“‘You don’t want to feel stupid,’ Doyle said of ordinary investors that want to trust their banks or financial advisors, and yet don’t know what to ask so-called ‘experts’ about their investments.

“Series director Lisa Robertson adds the homegrown comedy also aims to minimize risk among ordinary investors so they can stay in the markets for the long haul. ”

Read more here.

Canadian biz channel rolls out comedy show


The Business News Network, the Canadian equivalent of CNBC, is introducing a comedy show called “Stock & Awe” to its nightly lineup, writes Cassandra Sklarski of the Canadian Press.

Sklarski writes, “Stock & Awe, sprinkled with real interviews with actual money managers and financial experts, promises to present a light-hearted take on what everyone needs to know to manage their money, says Jack Fleischmann, general manager of the specialty channel that is owned by CTV Inc.

“‘It’s comedic but I think it’s also informative and it’s really a chance for us to attract a whole new audience, I hope,’ he says. ‘This was a very big project for us and it was different from anything we’ve ever done before.’

“Most of BNN’s programming is live and takes place during daytime hours.

“The half-hour Stock & Awe will anchor a new nighttime schedule that will also feature episodes of the reality series Undercover Boss alongside the regular repeats of daytime shows.”

Read more here.

Maine paper names new biz editor


Matt Wickenheiser has joined the Bangor Daily News as its new business editor, according to a story in the Maine newspaper.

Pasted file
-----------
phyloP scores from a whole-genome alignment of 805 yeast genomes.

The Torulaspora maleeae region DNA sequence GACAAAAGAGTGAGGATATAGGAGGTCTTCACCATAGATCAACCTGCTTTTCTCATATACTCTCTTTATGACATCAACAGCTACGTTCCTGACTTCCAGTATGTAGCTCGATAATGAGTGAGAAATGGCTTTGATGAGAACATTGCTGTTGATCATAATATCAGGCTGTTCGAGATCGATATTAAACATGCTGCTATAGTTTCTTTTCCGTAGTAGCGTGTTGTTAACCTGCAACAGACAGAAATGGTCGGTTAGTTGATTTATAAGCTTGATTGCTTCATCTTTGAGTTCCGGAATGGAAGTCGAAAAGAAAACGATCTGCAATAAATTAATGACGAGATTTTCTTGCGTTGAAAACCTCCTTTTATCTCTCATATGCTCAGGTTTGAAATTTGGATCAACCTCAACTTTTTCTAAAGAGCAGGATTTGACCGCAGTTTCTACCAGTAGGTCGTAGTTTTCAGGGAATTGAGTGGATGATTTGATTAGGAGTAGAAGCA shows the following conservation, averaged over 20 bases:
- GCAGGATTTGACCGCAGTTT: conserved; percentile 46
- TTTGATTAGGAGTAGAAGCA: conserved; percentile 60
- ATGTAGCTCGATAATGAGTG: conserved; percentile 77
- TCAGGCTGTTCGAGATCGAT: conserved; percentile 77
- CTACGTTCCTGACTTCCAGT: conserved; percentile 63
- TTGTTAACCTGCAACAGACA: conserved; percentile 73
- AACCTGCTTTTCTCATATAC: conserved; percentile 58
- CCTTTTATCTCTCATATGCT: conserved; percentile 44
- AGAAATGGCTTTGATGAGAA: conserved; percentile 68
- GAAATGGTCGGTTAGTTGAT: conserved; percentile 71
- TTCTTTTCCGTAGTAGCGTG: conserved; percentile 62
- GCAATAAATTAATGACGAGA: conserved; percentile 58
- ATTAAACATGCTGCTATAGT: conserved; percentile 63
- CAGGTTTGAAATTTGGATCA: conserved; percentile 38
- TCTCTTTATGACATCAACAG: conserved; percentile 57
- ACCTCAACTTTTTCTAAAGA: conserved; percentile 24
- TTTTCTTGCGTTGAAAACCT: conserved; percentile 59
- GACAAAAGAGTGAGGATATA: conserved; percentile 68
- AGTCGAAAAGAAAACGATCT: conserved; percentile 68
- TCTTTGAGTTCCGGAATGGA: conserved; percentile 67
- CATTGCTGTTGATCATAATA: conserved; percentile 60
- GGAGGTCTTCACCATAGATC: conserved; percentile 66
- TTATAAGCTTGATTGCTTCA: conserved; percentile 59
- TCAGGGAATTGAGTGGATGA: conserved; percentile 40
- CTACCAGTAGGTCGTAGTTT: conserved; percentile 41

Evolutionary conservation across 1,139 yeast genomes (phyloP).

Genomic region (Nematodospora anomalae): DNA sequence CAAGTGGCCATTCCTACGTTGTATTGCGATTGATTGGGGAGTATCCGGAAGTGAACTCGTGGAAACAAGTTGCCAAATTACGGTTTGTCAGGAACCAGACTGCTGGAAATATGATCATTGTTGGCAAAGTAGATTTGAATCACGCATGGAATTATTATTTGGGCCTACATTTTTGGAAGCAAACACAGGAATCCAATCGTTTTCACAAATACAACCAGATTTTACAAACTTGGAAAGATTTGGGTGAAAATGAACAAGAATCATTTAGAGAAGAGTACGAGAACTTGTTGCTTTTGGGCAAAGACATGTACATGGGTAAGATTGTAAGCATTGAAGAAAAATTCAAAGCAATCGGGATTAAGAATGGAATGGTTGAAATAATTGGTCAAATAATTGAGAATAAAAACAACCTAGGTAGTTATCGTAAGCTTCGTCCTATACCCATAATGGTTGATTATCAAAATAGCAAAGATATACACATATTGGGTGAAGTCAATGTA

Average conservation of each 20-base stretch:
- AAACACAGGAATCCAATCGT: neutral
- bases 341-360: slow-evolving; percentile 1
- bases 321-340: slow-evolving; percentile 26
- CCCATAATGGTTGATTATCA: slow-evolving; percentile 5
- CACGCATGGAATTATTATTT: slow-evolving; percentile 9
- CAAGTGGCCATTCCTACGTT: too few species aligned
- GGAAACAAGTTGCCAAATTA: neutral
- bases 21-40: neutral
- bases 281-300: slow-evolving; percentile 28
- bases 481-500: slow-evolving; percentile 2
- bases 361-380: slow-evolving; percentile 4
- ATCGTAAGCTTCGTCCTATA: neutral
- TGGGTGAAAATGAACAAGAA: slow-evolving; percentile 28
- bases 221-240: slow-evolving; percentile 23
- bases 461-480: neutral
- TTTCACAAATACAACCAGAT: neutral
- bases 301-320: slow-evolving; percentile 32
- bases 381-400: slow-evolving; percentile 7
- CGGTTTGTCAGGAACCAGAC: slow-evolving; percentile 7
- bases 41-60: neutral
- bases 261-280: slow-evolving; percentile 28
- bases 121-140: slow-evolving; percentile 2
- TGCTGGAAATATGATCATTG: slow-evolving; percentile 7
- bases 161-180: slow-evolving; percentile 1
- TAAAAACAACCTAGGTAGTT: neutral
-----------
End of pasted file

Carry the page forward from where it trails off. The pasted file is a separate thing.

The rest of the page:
Jeff Tuttle writes, “Wickenheiser’s coverage of issues affecting Maine’s business community will be featured both in print and online at bangordailynews.com.

“‘Matt Wickenheiser has established himself as one of Maine’s best journalists,’ said Mike Dowd, Bangor Daily News editor-in-chief. ‘Over his career, he has reported on issues and topics affecting businesses from Madawaska to Kittery and Bethel to Eastport. I am pleased he has joined our staff and I am confident he will provide our readers with exceptional statewide business coverage that is not only informative but useful.’

“Wickenheiser’s coverage will focus on the challenges facing Maine’s small businesses and offer insight to small-business owners on how to meet those challenges.

“‘Business news is incredibly important to a state like Maine,’ Wickenheiser said. ‘We’re a state of small-business owners, mill workers, construction workers and builders. Everyone is impacted by the economy, and everyone should be paying attention to it.’”

Read more here. Wickenhauser worked at the Portland Press Herald for the previous eight years.

TV consumer reporters now struggle to find work


David Rainey of the Los Angeles Times writes Wednesday about TV consumer reporters who have lost their jobs and must find alternative ways to tell their stories after being in their hey-day in the 1980s and 1990s.

Rainey writes, “Alan Mendelson, the onetime business and personal finance reporter for KCAL, spent years telling viewers he could help them find ‘best buys.’ But he lost his job in 2006 and has since made his living producing infomercials (many for lawyers) and a weekend ‘Best Buys’ show that airs on KCOP Channel 13. The website for the program promises an expert with a ‘black belt in shopping’ but the bottom line is that Mendelson features only companies that paid to be on the air.